Jones could lose mail, phone Convicted drug lord has ordered 'hits' from prison, prosecutors say


Saying he is too murderous to be stopped by prison walls, prosecutors asked a federal judge yesterday to indefinitely strip Baltimore drug lord Anthony Ayeni Jones of his right to communicate via phone or mail.

The unusual request was made in U.S. District Court in Baltimore moments after Jones, who used secret codes and terror tactics to rule one of the deadliest gangs in city history, received three consecutive sentences of life without parole.

Prosecutors told Judge William M. Nickerson that they believe Jones' past tactics of successfully ordering "hits" from prison will continue unless stringent measures are taken. They said Jones, 26, is believed to have ordered at least three executions on prison telephones using a coded language known to him and his lieutenants.

"The only way to effectively control Jones' ability to manage his ,, organization and conduct his illegal activities while in jail is to restrict his telephone, mail and visiting privileges completely," Assistant U.S. Attorney Jamie M. Bennett told the judge.

Nickerson, despite the objections of Jones' attorneys, who argued such isolation would constitute "cruel and unusual punishment," imposed the order temporarily. The judge said he will rule in 10 days on whether to make the order indefinite.

Bennett said the Jones organization, a $30,000-a-day heroin and cocaine ring linked to more than a dozen killings, still has members on the street and that Jones has recently found ways to contact them. Some of the cohorts have been receiving messages through Jones' mother, whom he had been allowed to call, Bennett said.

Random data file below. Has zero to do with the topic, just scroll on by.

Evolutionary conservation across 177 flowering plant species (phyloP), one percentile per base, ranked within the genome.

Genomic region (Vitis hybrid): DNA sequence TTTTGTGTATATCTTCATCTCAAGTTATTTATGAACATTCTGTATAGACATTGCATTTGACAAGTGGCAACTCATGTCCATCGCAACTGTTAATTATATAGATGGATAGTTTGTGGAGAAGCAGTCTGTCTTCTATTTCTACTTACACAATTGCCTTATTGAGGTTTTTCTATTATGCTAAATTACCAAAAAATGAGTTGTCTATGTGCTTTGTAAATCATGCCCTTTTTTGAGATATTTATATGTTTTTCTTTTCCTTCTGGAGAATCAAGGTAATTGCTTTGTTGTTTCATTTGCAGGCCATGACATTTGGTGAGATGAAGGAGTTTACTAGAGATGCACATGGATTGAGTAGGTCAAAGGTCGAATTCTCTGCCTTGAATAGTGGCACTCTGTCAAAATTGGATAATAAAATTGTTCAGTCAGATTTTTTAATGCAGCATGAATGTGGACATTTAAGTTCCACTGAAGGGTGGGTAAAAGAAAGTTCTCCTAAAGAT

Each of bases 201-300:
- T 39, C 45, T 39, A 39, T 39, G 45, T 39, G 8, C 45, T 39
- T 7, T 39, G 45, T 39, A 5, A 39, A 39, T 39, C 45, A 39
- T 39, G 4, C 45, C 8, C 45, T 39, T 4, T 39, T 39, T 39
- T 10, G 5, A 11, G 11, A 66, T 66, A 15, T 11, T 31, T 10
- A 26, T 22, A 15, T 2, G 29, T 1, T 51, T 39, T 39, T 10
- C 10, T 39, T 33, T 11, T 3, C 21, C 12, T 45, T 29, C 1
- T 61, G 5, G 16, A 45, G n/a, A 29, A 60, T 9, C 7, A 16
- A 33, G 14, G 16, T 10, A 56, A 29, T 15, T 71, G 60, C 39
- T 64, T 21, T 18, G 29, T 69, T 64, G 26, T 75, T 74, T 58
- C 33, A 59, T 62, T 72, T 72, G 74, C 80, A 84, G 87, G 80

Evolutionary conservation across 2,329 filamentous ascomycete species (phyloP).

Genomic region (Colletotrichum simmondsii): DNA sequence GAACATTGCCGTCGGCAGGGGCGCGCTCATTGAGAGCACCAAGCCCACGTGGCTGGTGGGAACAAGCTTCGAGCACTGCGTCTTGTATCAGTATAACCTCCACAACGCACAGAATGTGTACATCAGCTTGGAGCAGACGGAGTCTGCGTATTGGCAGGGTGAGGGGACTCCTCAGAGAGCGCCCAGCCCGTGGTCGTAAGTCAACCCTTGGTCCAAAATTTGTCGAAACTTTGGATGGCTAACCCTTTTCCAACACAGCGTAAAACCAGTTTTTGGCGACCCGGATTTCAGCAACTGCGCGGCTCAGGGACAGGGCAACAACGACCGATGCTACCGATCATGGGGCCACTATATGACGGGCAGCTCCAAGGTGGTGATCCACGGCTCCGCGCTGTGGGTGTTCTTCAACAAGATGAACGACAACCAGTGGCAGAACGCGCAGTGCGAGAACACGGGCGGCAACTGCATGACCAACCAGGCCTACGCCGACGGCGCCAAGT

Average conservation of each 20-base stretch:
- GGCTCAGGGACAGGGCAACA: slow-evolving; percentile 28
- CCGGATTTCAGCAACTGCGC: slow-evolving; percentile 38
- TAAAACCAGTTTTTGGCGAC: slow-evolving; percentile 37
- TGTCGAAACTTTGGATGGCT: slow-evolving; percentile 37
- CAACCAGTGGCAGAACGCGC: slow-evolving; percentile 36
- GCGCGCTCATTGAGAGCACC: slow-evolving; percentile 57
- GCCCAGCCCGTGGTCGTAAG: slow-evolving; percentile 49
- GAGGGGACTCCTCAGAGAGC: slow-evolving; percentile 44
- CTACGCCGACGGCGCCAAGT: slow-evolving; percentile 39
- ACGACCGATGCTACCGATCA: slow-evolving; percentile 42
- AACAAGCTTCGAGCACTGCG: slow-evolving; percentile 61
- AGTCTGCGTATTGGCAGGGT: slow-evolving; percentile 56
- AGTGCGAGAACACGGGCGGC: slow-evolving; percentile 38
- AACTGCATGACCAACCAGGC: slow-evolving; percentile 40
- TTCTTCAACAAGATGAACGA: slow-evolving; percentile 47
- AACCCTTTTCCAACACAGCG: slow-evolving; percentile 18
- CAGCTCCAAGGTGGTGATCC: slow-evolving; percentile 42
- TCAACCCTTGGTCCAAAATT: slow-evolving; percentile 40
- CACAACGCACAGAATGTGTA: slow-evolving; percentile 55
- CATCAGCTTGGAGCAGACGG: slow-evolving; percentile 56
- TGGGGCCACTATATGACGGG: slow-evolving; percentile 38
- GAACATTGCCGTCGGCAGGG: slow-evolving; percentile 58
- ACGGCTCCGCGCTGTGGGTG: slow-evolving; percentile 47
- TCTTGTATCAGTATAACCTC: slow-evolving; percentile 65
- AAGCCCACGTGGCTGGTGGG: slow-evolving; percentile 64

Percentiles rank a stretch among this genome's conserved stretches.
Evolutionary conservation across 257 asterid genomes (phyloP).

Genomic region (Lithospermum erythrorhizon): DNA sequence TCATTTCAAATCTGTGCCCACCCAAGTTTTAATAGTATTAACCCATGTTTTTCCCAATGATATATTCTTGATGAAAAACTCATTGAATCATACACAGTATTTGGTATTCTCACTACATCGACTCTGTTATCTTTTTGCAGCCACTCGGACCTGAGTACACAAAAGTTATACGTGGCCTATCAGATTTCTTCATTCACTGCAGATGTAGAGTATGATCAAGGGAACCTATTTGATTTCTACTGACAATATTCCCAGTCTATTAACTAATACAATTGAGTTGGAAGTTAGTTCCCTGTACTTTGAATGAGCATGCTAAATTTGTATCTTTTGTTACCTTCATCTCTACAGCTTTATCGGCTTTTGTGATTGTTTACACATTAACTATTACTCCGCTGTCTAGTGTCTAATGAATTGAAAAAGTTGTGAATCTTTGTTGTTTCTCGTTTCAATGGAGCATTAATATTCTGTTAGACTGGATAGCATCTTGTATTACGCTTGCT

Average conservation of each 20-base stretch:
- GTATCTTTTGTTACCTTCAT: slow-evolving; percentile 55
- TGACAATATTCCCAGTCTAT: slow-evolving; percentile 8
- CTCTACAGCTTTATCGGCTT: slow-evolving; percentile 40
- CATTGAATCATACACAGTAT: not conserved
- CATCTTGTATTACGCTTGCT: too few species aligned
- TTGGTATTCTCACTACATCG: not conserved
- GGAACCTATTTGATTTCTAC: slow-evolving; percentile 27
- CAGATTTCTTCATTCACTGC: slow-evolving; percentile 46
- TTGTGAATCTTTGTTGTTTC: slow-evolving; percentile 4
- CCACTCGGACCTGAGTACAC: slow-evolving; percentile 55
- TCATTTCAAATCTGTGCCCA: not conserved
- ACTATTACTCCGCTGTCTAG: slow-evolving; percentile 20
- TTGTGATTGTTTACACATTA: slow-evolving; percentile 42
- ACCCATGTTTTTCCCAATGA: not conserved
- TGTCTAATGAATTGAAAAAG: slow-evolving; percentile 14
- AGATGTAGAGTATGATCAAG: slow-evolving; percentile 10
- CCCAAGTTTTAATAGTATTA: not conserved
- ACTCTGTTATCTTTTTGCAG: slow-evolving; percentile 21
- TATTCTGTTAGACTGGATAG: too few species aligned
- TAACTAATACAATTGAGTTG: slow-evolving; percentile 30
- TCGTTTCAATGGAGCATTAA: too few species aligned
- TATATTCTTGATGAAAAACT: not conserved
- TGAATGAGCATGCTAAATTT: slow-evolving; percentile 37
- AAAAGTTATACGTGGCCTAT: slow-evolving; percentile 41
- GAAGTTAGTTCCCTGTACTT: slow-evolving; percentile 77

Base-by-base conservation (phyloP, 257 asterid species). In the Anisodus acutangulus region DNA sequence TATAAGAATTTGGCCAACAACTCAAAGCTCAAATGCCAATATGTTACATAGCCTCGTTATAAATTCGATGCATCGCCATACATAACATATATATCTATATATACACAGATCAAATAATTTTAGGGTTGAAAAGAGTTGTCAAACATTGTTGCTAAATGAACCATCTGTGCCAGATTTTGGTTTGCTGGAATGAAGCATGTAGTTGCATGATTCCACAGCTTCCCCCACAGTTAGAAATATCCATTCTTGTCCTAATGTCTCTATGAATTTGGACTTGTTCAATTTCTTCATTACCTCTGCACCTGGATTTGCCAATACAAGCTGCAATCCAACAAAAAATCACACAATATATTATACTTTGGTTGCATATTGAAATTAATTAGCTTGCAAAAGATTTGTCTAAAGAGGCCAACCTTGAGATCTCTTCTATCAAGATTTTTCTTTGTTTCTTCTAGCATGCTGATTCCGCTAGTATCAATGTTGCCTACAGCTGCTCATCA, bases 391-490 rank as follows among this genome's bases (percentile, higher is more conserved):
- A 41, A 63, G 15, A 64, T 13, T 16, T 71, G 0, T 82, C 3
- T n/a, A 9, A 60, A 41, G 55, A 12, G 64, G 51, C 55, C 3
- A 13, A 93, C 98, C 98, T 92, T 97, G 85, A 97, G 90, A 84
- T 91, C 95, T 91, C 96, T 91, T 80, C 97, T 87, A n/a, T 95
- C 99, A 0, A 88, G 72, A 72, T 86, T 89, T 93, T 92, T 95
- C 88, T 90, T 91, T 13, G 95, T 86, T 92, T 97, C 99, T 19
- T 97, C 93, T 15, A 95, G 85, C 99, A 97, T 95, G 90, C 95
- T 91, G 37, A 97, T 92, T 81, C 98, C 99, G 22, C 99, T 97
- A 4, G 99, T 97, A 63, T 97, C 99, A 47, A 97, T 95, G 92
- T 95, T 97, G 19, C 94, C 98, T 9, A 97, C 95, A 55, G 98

"He doesn't care about his mother," Bennett said of Jones. "He's just using her so that he can contact his friends."

Harry J. Trainor Jr., one of Jones' lawyers, said prosecutors were being vindictive.

"They're asking the court to essentially sentence the prisoner to solitary confinement," Trainor said. "The Bureau of Prisons has the situation under control. We don't think the court's intervention is necessary."

Trainor pointed to a recent sanction imposed by the federal Bureau of Prisons, which took action against Jones because of the murder of John Jones February 1997 at a rowhouse in East Baltimore. John Jones was a federal witness who had agreed to cooperate against Anthony Jones' organization.

Anthony Jones was being held awaiting trial at the federal penitentiary in Allenwood, Pa., when he ordered his henchmen to kill John Jones. Speaking on a prison phone, he used his "fergy-dergy" code, a loose form of street slang and pig Latin, to order the hit by saying, "That nergy jergy gotta get wergy." Translated, it meant, Anthony Jones wanted John Jones killed.

Prison officials have revoked Anthony Jones' phone privileges for 10 years because of the John Jones murder. The judge's order yesterday also forbids Anthony Jones from receiving or sending mail, and from being visited by anyone other than his attorneys.

Trainor said security around Jones is so tight that even he and his co-counsels have not been able to see their client.

Jones' organization operated from 1990 to 1997. Throughout his two-month trial this year, prosecutors painted a picture of a brazen young man who went to extreme lengths to kill his rivals.

Throughout yesterday's proceedings, Jones sat stoically. He did not react when Nickerson sentenced him to three consecutive ** life terms.

Pub Date: 8/22/98

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